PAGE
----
To glibly disregard such concerns diminishes science. Without consideration of these ethical questions, we are merely following primitive, self-serving interests – hardly an acceptable reflection of the rigorous ethical standards of the discipline.

  11. #11 quitter
    November 29, 2006

    Lizzie,
    His last sentence is well justified. Part of the problem with communicating what animal research is is that people don’t see the level of care and concern that is taken to avoid suffering.

    Not only do animal protocols get subjected to a really rigorous level of review by fellow scientists, vets and members of the community (the ACUC committee it’s usually called), but the animals are treated with a great deal of care, are not crowded, and are under constant veterinary supervision. I don’t see animal suffering as the problem in science, because they really aren’t. If an animal is to suffer from an experimental protocol, it has to be extensively justified, minimized, and ultimately will likely be forbidden by the ACUC unless you can show an extremely compelling reason to do the experiment. Minimization of pain and minimization of use are the major concerns in science. Yes the animals are almost always killed at the end of biological experiments. Really unless you’re doing studies in geriatrics, you ultimately need to sacrifice the animal for molecular or histologic studies to figure out what happened. So we kill animals, no denying that, but making them suffer? Not so much.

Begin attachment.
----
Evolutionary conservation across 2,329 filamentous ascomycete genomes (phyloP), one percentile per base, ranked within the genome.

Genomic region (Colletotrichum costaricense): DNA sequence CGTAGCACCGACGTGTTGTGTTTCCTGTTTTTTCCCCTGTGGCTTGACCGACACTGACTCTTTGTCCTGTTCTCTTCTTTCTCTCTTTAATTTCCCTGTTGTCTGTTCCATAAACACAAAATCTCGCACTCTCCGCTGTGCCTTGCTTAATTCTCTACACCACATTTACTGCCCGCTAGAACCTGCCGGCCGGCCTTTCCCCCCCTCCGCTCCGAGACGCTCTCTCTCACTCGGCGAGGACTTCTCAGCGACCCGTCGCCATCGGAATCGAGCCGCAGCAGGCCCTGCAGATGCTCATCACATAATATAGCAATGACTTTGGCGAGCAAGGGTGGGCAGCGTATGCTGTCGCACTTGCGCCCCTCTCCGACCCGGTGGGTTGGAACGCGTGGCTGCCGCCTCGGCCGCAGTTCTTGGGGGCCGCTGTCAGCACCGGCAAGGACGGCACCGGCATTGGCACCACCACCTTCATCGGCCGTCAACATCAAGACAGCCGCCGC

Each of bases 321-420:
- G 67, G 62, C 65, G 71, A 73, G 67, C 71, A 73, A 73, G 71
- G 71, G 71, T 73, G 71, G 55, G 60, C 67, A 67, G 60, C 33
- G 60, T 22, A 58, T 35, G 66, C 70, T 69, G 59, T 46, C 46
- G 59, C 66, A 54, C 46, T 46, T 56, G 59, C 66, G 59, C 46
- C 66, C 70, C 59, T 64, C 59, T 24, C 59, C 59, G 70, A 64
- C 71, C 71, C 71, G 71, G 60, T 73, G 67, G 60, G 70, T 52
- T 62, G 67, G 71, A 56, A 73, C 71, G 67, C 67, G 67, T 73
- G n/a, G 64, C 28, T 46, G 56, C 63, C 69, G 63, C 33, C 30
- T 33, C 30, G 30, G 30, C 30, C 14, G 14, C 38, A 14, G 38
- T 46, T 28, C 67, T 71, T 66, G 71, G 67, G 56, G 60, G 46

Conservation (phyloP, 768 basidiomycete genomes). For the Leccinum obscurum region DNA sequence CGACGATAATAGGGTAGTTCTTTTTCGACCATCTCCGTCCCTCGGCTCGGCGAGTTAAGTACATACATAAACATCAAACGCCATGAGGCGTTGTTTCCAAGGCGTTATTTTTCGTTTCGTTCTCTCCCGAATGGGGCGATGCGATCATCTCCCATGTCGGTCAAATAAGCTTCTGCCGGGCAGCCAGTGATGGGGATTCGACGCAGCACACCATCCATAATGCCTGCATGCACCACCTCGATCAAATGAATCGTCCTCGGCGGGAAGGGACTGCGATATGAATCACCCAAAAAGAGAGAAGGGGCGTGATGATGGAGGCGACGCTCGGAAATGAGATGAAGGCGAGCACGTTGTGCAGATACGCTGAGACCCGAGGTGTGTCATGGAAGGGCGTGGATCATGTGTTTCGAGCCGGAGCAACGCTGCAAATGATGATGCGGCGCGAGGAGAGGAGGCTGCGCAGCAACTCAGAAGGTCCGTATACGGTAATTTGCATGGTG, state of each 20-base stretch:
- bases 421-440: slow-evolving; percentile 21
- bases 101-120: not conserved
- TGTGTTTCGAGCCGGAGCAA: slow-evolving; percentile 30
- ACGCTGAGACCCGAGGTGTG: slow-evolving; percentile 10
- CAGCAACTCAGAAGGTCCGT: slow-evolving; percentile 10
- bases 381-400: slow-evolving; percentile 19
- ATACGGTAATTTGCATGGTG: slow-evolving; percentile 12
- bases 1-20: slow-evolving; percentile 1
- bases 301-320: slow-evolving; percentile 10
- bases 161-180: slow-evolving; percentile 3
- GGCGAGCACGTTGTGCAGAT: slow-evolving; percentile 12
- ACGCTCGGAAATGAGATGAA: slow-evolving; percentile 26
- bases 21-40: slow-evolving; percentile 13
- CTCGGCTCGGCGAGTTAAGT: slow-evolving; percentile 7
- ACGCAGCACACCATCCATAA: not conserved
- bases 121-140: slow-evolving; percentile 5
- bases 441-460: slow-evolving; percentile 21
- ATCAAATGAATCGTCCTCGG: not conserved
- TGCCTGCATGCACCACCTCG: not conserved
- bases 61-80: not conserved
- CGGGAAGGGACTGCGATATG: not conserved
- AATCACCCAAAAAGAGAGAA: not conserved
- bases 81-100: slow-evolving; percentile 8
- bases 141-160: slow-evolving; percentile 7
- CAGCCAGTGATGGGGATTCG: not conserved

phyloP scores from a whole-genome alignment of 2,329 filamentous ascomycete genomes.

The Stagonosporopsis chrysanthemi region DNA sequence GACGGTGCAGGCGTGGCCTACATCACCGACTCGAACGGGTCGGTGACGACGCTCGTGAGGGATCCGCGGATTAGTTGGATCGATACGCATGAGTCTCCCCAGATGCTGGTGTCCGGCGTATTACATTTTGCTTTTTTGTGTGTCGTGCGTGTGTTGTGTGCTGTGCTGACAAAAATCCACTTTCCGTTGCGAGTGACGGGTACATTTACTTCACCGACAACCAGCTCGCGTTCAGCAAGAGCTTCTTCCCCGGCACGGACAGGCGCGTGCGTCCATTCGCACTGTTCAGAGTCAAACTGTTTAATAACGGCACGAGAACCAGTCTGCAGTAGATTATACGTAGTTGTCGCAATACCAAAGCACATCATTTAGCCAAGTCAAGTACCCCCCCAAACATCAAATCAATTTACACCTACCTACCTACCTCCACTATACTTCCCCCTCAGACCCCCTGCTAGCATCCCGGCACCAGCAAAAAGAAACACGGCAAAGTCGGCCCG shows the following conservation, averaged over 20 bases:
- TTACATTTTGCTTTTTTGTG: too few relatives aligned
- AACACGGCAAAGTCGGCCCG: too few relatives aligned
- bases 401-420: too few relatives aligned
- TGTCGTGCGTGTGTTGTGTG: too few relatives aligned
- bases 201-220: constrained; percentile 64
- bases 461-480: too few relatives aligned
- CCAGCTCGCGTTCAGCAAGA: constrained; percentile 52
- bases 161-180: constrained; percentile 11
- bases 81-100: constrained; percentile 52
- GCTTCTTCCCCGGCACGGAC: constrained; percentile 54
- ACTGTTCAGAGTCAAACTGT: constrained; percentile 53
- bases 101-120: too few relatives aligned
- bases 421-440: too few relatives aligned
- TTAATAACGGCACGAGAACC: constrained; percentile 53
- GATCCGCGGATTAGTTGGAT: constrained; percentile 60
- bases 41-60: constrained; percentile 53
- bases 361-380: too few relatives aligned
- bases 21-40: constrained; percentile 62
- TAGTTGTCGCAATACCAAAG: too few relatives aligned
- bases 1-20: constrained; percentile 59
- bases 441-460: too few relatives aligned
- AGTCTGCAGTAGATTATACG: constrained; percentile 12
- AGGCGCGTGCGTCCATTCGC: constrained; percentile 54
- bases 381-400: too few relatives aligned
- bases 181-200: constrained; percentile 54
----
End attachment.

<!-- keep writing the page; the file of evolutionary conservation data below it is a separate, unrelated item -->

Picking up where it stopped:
So, when people say that scientists (or at least academic scientists with ACUCs) are callous or causing wanton suffering to animals they’re full of shit. Factory farming? Sure, it’s a terrible thing for many, many reasons, not just the suffering of animals, which I’m somewhat callous about as an affirmed speciesist, but also for humans as they create huge toxic waste problems, antibiotic resistance, and terrible conditions for the human workers. I prefer tasty locally-grown and organic-raised cow.

  12. #12 revere
    November 29, 2006

    quitter: I don’t know how long you’ve been around medical research, but the level of care that is taken today is light years from the way things were before Singer and others started raising these issues. It still has a way to go in many institutions but there is no comparison. This also makes the science better. The way experimental animals were kept was a major problem in interpreting some experiments.